The program was primarily successful over the three decades it was running. Missions included deploying satellites, conducting experiments in orbit with the use of ‘SpaceLab’ and even docking with the Russian Space Station ‘MIR’. Disaster also plagued the shuttle missions with the loss of both Challenger in 1986 and the original ship Columbia in 2003. Destroyed due to mechanical failure on exit and re-entry into the Earth’s atmosphere respectively. All Shuttle launches were suspended for two and half years after a report issued, by US congress, that the safety crew ‘failed to adequately assess anomalies and frequently accepted critical risks without qualitative or quantitative support’.

For the near future America will rely on its former adversary in the space race, Russia, for its transportation of astronauts and scientific payloads to the International Space Station.

Now the program has come to the end of its manoeuvres, America will be looking elsewhere for its commercial space flight vehicles. Private aerospace and development companies have been interlocked in a race to sign the contract for the next fleet of manned space vehicles. NASA believes to have found this craft, Lockheed Martin’s ‘Orion’, but budget cuts and behind schedule construction has brought a slow transition into preparation for its supposedly maiden flight in 2015. Described by NASA chief Michael Griffin as ‘Apollo on steroids’, Orion will be the front-runner in NASA’s Constellation program, a model name for the agency’s missions to the moon, mars and beyond. The design is in fact loosely based on the program that sent the first man to the moon. Is this the giant leap mankind had in mind, or one step back in time?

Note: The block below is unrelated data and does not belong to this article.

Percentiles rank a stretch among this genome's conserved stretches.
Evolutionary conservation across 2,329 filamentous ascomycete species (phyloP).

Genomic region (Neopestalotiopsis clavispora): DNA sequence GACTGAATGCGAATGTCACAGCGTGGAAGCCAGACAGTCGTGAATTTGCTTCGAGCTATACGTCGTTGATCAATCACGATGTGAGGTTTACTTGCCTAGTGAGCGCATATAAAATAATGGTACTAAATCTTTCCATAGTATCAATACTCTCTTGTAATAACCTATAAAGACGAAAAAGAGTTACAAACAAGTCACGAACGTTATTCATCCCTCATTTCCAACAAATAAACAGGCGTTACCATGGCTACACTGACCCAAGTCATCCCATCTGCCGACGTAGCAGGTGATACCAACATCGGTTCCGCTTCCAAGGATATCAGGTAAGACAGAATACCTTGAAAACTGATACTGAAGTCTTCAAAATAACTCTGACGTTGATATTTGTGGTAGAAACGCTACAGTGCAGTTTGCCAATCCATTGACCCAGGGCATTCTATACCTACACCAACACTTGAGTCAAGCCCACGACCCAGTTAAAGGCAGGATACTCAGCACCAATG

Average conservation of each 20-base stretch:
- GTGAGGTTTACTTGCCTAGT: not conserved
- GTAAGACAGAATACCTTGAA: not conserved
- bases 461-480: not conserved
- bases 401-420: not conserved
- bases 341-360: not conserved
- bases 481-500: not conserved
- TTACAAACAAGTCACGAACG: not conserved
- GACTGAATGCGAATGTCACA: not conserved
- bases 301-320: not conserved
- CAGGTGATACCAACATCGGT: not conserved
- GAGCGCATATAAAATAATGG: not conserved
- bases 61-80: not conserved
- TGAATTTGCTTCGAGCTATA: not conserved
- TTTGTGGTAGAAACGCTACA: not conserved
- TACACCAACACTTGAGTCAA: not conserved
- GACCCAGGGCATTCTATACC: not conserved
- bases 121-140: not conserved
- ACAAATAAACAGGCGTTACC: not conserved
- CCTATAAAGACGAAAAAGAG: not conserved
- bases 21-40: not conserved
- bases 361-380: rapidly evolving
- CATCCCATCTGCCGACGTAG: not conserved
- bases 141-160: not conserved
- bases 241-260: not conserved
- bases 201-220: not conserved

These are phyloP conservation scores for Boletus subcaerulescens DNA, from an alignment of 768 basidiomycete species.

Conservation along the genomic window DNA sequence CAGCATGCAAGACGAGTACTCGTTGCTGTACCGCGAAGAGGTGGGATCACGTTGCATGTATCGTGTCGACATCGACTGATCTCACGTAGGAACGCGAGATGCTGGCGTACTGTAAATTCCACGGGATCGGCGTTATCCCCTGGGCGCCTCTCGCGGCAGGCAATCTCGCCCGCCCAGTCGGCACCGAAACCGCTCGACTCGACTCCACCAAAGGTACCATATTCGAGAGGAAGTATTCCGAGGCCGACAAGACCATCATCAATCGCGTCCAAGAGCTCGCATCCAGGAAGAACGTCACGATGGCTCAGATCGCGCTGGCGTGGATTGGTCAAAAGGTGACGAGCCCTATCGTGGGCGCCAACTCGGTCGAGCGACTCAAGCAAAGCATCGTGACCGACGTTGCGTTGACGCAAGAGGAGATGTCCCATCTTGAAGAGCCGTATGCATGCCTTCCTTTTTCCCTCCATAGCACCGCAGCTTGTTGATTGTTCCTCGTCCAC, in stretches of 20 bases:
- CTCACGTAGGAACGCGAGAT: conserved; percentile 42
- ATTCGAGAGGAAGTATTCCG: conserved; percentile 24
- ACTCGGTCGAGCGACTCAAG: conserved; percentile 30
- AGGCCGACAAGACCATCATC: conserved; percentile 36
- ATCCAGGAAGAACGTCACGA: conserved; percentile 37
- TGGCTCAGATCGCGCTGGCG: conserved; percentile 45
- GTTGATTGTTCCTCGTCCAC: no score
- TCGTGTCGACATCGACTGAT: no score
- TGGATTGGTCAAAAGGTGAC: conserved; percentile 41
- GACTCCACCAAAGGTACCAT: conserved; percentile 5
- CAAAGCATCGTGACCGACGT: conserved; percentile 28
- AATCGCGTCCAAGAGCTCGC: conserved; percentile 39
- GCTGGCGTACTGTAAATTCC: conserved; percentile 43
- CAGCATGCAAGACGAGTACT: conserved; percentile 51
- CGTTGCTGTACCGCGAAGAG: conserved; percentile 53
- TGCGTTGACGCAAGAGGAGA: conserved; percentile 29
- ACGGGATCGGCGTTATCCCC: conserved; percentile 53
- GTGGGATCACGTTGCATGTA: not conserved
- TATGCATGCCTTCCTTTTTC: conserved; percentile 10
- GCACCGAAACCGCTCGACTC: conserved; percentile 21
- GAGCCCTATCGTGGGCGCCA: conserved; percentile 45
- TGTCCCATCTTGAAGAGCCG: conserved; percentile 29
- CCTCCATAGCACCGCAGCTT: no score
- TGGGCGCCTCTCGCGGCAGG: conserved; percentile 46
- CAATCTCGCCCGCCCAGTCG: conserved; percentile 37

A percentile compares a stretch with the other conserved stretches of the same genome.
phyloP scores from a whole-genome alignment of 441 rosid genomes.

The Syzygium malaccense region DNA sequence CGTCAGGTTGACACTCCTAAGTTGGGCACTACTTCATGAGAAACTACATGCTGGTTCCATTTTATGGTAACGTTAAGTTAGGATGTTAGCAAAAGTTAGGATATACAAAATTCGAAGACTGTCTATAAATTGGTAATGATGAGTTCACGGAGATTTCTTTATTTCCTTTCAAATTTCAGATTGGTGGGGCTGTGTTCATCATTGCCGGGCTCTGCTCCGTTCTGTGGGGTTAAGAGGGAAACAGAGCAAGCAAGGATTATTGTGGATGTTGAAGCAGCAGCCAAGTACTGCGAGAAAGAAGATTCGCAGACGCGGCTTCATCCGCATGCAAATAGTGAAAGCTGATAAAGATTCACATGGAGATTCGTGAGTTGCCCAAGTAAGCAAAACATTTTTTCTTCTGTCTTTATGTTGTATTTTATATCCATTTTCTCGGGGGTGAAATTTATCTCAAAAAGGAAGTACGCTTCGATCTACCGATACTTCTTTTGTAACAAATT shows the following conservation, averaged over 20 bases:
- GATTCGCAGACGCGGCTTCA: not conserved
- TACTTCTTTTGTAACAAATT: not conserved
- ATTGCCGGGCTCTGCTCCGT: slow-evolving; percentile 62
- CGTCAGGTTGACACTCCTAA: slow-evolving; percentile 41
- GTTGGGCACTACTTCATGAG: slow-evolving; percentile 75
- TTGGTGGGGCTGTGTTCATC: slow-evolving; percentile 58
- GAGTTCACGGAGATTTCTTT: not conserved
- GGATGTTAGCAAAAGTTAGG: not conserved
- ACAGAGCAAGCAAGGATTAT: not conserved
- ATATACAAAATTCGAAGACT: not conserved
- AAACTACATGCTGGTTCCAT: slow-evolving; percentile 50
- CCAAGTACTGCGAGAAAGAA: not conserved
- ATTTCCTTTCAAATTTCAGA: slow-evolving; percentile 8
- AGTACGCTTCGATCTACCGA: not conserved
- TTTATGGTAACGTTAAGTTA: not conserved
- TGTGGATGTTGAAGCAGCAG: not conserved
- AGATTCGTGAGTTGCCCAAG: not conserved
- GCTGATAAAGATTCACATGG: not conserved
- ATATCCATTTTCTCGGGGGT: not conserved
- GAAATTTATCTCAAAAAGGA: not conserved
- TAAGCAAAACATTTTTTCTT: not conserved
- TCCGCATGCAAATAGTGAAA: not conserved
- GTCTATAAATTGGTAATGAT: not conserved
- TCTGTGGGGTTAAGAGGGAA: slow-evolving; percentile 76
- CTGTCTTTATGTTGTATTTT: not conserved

At least for now the world should celebrate the work this program, and NASA, has done for our planet and will continue to do far beyond this date. Today is a moment in modern history that the entire globe ought to saver because it maybe a while until man steps out into the universe again.